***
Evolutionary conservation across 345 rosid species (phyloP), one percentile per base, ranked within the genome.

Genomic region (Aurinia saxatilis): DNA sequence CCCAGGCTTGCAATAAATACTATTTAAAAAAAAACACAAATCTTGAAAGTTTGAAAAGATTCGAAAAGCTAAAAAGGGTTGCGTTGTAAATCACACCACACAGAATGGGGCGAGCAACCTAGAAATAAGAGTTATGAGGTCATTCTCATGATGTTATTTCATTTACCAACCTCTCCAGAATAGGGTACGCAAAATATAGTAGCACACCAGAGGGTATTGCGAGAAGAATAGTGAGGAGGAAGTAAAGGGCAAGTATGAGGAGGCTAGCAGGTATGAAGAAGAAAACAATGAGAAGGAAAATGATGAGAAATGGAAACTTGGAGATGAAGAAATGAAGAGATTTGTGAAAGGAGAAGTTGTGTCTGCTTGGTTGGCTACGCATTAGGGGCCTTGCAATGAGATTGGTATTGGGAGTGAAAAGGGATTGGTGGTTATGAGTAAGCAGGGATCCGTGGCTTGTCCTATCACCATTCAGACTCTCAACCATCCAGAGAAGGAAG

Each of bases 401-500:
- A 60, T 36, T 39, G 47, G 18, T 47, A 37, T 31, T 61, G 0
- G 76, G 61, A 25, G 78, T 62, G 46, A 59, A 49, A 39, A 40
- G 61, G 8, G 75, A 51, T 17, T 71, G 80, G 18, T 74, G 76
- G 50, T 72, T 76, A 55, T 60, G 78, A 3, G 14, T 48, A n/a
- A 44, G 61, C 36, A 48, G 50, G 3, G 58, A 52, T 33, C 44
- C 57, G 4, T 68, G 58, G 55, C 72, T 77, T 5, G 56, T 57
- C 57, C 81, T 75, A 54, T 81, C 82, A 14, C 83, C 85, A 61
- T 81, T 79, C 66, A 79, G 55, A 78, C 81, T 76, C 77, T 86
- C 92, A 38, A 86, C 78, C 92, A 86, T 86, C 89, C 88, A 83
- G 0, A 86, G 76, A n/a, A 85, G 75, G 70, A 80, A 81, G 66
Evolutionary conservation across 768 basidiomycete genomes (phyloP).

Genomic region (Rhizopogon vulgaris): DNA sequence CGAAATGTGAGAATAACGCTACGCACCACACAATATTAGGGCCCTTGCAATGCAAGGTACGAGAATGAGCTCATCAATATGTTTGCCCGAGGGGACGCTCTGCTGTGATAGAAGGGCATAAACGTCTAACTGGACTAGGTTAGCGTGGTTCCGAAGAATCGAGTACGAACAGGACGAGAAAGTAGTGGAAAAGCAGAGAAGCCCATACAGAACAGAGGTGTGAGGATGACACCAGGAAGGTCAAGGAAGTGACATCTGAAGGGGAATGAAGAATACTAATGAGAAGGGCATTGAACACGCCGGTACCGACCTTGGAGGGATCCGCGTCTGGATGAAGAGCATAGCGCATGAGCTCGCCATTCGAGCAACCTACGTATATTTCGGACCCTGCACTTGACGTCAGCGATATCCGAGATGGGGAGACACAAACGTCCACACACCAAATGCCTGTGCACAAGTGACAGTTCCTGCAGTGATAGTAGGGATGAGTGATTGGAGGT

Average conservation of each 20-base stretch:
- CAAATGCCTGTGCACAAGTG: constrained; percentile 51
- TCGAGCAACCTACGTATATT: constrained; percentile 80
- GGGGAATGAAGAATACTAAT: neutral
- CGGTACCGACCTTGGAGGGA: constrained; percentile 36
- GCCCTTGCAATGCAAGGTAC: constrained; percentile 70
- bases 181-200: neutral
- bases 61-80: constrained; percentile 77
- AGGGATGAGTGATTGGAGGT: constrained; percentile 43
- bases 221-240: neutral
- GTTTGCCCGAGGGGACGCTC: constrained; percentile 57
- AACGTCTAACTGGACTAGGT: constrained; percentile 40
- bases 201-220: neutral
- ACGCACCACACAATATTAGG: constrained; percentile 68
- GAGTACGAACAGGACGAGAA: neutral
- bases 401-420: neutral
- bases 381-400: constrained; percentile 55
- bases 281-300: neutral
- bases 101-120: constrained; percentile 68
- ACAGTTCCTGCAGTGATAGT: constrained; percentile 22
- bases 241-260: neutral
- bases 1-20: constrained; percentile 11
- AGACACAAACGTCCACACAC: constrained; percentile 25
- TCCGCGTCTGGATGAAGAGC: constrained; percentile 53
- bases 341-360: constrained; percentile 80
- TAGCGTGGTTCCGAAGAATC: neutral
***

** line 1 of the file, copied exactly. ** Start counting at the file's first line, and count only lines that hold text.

Evolutionary conservation across 345 rosid species (phyloP), one percentile per base, ranked within the genome.